Amazon really gets to know their customers. Amazon emails are not the same, or even similar, for all of their customers and often suggest items based on recent purchases and other data. If you’re sending out the same generic “sale” email to everyone, how are they going to feel like you really know them?
TIP: Use segmentation and craft personalized emails for various groups of customers. Start with something easy and then measure the results as compared to previous non-targeted email campaigns.
Create Buzz, Then Use the Data
When Amazon came up with the idea for Amazon Prime Day, a manufactured holiday designed to give lackluster summer sales a boost, it ran an email campaign to 3.6 million subscribers and had a read rate of 27.35%. Not only that, the company reported U.S. sales were up 93 percent following the July 15th event.
This is huge! One of the keys to success was their effective use of headlines, which included the cryptic and simple command, “Mark Your Calendars for July 15.” This created buzz, because who didn’t want to open this email and find out what was happening on July 15th? A good number of people did.
Once Amazon Prime Day was over, Amazon then had a wealth of data about a naturally segmented portion of their base: those that engaged for Amazon Prime Day. Now the company could take the next step and analyze the data to try to determine what motivated these customers and to predict how they could further engage them.
TIP: After an event, don’t miss the opportunity to really understand your customers who participated. Take the time to draw up an action plan for moving forward and continuing the relationship.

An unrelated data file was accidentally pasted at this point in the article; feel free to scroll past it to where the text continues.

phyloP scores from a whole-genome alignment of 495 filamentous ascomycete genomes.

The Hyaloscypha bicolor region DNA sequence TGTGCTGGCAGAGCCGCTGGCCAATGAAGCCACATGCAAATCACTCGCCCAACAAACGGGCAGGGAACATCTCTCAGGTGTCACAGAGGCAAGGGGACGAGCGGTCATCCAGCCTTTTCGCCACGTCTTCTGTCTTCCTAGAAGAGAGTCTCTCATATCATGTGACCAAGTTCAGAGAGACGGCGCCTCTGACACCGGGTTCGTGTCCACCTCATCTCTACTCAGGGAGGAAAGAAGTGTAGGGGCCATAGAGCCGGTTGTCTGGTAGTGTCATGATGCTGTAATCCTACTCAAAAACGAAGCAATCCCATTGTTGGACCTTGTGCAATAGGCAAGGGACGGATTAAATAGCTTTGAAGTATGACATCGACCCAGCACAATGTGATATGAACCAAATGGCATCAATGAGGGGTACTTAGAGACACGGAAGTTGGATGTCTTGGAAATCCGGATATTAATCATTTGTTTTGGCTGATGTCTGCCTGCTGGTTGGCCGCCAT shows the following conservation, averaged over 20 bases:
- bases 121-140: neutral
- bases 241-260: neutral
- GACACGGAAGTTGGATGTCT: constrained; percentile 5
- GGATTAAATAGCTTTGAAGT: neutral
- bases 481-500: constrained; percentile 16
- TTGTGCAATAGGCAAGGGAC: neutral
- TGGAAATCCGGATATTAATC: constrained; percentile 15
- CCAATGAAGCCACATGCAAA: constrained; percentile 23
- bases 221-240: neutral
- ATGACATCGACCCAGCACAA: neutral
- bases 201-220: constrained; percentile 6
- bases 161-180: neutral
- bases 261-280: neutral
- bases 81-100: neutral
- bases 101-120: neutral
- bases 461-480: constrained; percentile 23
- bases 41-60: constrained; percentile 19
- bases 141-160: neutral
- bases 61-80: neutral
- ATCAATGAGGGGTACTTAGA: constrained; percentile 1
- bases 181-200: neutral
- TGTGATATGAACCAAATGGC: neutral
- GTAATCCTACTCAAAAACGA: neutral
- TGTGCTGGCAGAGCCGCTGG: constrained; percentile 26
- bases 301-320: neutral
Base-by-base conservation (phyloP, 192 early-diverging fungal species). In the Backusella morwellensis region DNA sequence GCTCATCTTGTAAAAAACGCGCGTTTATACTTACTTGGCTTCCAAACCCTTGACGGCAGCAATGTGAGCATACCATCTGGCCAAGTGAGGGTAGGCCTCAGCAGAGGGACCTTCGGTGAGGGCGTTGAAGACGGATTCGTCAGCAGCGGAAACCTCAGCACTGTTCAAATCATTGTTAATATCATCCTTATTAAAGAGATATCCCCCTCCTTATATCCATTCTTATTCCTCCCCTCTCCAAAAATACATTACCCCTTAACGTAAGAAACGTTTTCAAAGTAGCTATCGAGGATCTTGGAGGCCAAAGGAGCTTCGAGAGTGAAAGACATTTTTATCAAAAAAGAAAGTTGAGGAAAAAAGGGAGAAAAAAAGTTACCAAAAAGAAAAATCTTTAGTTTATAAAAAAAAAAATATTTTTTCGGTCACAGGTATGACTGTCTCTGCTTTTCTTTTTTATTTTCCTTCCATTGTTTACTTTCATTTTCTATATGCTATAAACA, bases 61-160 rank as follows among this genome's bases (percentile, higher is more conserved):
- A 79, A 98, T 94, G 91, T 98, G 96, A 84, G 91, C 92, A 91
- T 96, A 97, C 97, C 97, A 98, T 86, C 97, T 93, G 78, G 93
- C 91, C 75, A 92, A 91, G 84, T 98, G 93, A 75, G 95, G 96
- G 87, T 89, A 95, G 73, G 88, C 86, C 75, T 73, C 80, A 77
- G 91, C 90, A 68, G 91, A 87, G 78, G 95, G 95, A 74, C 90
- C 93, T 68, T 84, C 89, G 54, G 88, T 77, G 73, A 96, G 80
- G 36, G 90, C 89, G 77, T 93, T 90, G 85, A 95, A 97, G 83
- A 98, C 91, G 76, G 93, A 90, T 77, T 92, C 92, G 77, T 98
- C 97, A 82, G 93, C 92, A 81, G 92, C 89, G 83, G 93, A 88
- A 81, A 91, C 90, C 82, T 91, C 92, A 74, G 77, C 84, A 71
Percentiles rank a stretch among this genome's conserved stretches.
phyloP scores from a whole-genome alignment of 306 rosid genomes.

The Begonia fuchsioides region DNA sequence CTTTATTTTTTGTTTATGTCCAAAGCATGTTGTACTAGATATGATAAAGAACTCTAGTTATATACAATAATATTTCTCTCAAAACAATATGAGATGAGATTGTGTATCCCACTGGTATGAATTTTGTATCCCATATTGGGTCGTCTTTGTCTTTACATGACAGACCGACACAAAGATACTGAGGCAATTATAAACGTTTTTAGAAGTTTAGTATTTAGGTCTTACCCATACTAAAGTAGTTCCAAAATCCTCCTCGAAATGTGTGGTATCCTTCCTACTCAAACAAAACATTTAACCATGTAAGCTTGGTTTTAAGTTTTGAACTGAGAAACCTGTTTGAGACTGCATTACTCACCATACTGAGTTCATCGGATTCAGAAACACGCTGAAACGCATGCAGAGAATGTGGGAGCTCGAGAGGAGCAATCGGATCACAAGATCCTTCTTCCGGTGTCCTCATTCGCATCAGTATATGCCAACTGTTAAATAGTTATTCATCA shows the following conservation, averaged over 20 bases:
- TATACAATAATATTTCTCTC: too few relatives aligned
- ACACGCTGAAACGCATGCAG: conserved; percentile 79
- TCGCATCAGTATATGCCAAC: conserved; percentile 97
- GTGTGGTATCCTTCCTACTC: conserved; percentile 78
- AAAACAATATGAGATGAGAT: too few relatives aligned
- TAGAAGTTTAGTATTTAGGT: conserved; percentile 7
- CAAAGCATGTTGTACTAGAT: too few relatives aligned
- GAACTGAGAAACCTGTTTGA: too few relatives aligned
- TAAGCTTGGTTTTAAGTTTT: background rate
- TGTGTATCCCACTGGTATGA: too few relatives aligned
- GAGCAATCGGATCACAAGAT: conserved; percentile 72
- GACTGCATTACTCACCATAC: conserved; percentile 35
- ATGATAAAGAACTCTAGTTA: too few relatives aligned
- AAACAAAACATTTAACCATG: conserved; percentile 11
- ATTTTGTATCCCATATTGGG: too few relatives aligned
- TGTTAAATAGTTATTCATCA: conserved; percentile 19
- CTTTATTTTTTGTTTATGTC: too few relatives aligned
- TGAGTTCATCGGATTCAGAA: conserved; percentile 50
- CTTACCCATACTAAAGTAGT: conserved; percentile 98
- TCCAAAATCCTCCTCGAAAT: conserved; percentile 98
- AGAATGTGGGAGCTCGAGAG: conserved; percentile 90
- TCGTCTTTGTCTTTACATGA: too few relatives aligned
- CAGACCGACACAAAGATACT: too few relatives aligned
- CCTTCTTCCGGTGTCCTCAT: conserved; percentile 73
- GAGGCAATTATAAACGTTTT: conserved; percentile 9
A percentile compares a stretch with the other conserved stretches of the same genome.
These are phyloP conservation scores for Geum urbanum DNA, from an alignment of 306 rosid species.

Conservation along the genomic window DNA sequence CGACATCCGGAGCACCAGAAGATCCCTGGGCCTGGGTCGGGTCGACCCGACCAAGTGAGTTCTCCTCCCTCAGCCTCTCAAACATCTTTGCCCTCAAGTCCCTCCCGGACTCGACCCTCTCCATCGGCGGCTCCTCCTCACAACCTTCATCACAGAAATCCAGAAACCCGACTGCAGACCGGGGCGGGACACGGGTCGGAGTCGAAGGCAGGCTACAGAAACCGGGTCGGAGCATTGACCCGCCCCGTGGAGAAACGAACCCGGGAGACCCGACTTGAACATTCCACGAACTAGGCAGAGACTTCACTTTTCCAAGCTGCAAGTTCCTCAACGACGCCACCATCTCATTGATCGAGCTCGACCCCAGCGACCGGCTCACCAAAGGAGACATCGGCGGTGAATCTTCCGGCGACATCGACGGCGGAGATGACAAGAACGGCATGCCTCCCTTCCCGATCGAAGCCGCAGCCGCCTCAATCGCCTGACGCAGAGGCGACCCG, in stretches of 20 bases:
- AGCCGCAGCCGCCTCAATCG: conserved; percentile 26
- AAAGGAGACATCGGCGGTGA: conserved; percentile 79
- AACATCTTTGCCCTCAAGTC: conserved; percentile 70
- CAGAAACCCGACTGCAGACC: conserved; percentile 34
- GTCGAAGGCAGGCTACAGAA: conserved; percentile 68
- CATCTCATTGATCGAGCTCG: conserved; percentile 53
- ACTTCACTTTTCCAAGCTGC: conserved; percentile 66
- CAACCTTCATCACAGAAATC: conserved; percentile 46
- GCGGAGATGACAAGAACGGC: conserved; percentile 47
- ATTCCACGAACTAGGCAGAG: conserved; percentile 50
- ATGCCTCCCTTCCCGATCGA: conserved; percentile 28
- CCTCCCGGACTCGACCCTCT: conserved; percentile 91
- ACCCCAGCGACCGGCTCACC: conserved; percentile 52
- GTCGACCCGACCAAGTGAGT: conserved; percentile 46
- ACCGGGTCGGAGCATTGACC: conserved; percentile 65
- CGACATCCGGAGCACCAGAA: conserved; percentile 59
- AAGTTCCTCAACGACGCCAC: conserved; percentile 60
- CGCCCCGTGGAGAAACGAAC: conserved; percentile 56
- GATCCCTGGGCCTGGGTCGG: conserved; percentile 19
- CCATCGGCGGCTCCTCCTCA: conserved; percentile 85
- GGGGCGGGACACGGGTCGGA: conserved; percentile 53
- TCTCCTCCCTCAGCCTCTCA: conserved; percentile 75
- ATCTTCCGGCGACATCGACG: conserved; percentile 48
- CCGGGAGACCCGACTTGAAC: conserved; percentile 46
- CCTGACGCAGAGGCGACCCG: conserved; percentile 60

Stay in Touch
It’s easy to think of email marketing in terms of campaigns, but this can also be a trap. A campaign has a beginning and an ending, which is great for analytics but not so great for customer interaction. There are a couple of ways to counter this problem.
TIP: When building your marketing calendar make sure that when one campaign ends, another fills the void. Consistency is what will win the race. When customers repeatedly see your emails and like what you have to offer, there will come a time when they perform the way you want them to.
Another way that Amazon stays in touch with its customers is by checking in with them. Using analytics and some clever internal metrics, Amazon makes it easy for you to buy more. There’s a chance, that yes, the customer does need more printer ink after two months have passed since their purchase. And, by including a purchase link directly in the email, Amazon makes it easy and efficient for the customer to buy from them again, and often again and again.
TIP: Circle back with the customers who responded to your campaign with a purchase. It can be as simple as asking, “Do You Need Some More?” in the headline.
Email Marketing Has Never Gone Away
In the marketing world, there were some rumblings that email marketing was dying, but there are no strong numbers to bear this out. In fact, according to Smart Insights, marketers surveyed rated email marketing as the most effective form of digital marketing.
Though inboxes are more crowded than ever, adopting and adapting a few tactics from Amazon is a great start to having your emails cut through the noise.
Please comment to tell me how did you like Amazon’s strategy to drive business with Email marketing.